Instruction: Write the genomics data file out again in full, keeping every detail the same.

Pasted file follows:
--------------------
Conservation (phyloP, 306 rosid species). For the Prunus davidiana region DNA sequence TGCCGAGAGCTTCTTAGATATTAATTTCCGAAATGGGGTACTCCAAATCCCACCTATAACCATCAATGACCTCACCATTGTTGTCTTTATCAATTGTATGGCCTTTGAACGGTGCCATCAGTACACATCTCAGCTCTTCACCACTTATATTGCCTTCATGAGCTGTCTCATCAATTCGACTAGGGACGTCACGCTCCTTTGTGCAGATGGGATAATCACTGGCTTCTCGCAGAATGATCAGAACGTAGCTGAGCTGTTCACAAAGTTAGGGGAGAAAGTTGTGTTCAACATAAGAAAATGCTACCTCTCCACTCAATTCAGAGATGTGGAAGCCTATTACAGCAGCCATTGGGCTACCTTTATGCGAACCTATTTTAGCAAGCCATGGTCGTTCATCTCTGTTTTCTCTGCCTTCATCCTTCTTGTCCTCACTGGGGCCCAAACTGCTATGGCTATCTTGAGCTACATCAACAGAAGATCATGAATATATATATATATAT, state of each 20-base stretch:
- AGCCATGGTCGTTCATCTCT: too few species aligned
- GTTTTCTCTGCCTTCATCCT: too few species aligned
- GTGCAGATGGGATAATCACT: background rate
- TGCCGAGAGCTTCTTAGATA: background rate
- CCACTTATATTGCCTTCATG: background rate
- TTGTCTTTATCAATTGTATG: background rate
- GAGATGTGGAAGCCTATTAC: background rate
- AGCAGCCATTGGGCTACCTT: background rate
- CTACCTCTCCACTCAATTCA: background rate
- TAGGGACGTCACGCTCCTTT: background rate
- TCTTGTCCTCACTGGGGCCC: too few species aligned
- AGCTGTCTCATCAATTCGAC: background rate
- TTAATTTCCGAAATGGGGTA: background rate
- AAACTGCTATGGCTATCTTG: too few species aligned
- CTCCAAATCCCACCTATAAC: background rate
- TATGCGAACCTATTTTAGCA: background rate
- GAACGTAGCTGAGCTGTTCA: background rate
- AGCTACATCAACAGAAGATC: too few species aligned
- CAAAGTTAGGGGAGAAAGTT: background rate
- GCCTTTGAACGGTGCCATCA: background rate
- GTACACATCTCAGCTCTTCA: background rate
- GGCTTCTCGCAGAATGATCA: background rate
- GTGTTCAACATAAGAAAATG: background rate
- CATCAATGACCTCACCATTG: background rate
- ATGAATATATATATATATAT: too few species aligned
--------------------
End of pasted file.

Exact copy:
Conservation (phyloP, 306 rosid species). For the Prunus davidiana region DNA sequence TGCCGAGAGCTTCTTAGATATTAATTTCCGAAATGGGGTACTCCAAATCCCACCTATAACCATCAATGACCTCACCATTGTTGTCTTTATCAATTGTATGGCCTTTGAACGGTGCCATCAGTACACATCTCAGCTCTTCACCACTTATATTGCCTTCATGAGCTGTCTCATCAATTCGACTAGGGACGTCACGCTCCTTTGTGCAGATGGGATAATCACTGGCTTCTCGCAGAATGATCAGAACGTAGCTGAGCTGTTCACAAAGTTAGGGGAGAAAGTTGTGTTCAACATAAGAAAATGCTACCTCTCCACTCAATTCAGAGATGTGGAAGCCTATTACAGCAGCCATTGGGCTACCTTTATGCGAACCTATTTTAGCAAGCCATGGTCGTTCATCTCTGTTTTCTCTGCCTTCATCCTTCTTGTCCTCACTGGGGCCCAAACTGCTATGGCTATCTTGAGCTACATCAACAGAAGATCATGAATATATATATATATAT, state of each 20-base stretch:
- AGCCATGGTCGTTCATCTCT: too few species aligned
- GTTTTCTCTGCCTTCATCCT: too few species aligned
- GTGCAGATGGGATAATCACT: background rate
- TGCCGAGAGCTTCTTAGATA: background rate
- CCACTTATATTGCCTTCATG: background rate
- TTGTCTTTATCAATTGTATG: background rate
- GAGATGTGGAAGCCTATTAC: background rate
- AGCAGCCATTGGGCTACCTT: background rate
- CTACCTCTCCACTCAATTCA: background rate
- TAGGGACGTCACGCTCCTTT: background rate
- TCTTGTCCTCACTGGGGCCC: too few species aligned
- AGCTGTCTCATCAATTCGAC: background rate
- TTAATTTCCGAAATGGGGTA: background rate
- AAACTGCTATGGCTATCTTG: too few species aligned
- CTCCAAATCCCACCTATAAC: background rate
- TATGCGAACCTATTTTAGCA: background rate
- GAACGTAGCTGAGCTGTTCA: background rate
- AGCTACATCAACAGAAGATC: too few species aligned
- CAAAGTTAGGGGAGAAAGTT: background rate
- GCCTTTGAACGGTGCCATCA: background rate
- GTACACATCTCAGCTCTTCA: background rate
- GGCTTCTCGCAGAATGATCA: background rate
- GTGTTCAACATAAGAAAATG: background rate
- CATCAATGACCTCACCATTG: background rate
- ATGAATATATATATATATAT: too few species aligned